Colin the Bear
- Burnley bb9 9dn
Playing melodies on just the mouthpiece helps with voicing. No biting. Just changes in oral cavity size and shape.
Over the years I developed a teaching method with beginners that from the very beginning included the steps:It's unfortunate that the way sax is taught (without reference to singing or at least hearing what you're playing) it takes many years, decades, or in some cases a player never develops the ability to play with good tone or in tune.
It's most exaggerated when you hear a group of saxes playing together or in chamber ensemble. They read the note, press the right key, but the harmony or unison is way out of tune. Did they tune initially? Yes, of course, but if you can't hear the pitch you're playing you're less likely to play it in tune. The sax is an "imperfect instrument". You can play with the right fingering on a horn that's got great intonation completely out of tune.
Forget the yawning.But I read that opening the throat is essential to have a full tone in the higher register, so i'm still a bit confused.
On the surface I find that "closed vocal folds strengthen the waves" does not match with my understanding of the acoustics that takes place "upstream" in front of the mouthpiece. However I am going to keep an open mind and revisit the work that Joe Wolf and Gary Scavone have done on this topic to see if the "resonance" influence of the "oral cavity" extends to and includes the area of the windpipe where the vocal folds are located. It is an interesting question.Forget the yawning.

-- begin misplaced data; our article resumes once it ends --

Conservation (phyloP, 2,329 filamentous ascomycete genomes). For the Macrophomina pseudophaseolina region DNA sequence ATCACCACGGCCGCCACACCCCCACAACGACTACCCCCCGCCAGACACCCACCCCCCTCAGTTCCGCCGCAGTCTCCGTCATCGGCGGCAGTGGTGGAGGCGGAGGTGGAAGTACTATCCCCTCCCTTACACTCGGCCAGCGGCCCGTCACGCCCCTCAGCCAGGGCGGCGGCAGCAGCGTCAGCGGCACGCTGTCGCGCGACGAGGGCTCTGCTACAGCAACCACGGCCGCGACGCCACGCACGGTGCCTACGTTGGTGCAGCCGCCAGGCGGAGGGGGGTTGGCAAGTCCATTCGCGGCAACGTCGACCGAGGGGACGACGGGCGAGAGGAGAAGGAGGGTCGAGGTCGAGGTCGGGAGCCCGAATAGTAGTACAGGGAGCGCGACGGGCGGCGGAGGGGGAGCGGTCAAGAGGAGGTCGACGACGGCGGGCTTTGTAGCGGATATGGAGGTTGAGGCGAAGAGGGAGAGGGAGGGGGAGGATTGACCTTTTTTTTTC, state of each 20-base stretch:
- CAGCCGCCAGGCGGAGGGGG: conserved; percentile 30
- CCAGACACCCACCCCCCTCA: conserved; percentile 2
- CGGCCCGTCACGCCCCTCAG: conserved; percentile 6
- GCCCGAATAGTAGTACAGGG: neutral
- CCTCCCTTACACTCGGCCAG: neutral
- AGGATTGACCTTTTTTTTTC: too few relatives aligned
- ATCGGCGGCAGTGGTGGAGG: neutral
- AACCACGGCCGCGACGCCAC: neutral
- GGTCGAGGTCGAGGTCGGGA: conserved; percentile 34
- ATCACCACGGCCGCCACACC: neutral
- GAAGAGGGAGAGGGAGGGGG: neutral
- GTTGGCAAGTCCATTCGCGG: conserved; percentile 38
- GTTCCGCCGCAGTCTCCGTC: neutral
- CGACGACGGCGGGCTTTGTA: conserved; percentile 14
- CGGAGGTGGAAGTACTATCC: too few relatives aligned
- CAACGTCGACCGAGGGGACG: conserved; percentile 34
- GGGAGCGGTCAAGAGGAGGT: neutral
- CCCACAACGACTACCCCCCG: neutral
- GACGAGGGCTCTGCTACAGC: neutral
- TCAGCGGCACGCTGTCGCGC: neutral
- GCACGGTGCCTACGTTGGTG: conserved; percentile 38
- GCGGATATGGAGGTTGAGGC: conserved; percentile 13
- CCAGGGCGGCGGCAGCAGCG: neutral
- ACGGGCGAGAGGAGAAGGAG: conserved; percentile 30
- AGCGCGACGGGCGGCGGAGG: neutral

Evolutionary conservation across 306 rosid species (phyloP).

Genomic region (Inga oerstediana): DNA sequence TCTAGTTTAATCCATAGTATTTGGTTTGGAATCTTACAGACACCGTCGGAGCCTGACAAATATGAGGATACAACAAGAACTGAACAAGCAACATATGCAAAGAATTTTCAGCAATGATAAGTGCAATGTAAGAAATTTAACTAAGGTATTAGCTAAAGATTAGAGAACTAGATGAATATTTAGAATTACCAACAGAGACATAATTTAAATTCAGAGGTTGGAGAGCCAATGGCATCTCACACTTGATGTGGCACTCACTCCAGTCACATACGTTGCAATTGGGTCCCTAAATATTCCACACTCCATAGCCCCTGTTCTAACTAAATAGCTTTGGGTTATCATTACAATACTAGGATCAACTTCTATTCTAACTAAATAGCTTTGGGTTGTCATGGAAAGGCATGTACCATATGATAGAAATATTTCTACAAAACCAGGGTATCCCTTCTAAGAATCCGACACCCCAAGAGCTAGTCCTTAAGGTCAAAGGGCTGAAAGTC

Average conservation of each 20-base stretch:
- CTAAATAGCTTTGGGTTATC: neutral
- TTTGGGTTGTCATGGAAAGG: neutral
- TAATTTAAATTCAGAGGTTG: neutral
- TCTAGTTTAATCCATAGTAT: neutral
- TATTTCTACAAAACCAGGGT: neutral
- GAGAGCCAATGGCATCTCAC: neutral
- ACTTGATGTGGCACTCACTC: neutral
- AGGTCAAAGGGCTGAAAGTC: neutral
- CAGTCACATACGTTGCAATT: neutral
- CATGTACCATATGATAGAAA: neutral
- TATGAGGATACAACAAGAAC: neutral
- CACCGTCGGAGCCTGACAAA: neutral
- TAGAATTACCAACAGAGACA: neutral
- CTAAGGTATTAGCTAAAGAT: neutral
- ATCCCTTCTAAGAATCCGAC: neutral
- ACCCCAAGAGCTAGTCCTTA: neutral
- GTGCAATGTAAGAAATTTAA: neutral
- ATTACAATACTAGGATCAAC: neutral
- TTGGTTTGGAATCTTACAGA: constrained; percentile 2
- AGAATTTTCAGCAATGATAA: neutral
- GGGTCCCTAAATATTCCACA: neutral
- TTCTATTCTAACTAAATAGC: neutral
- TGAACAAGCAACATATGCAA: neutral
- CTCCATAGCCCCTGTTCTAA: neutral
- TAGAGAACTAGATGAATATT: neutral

Quote from Dr.Mark Watkins' "From the inside out":
.....the act of yawning does open the throat, but it also abducts (opens) the vocal folds wide. We don't want this. Vocal folds must be close together (adducted) to strenghten the waves..
It may be better to think of something like whispering.
Maybe the truth lies somewhere in the middle:As a side note: Dr. Ray Smith who was Mark Watkins teacher when he attended BYU, teaches students to do the first part of a yawn before the swallow reflex takes over to learn the sensation of an open throat.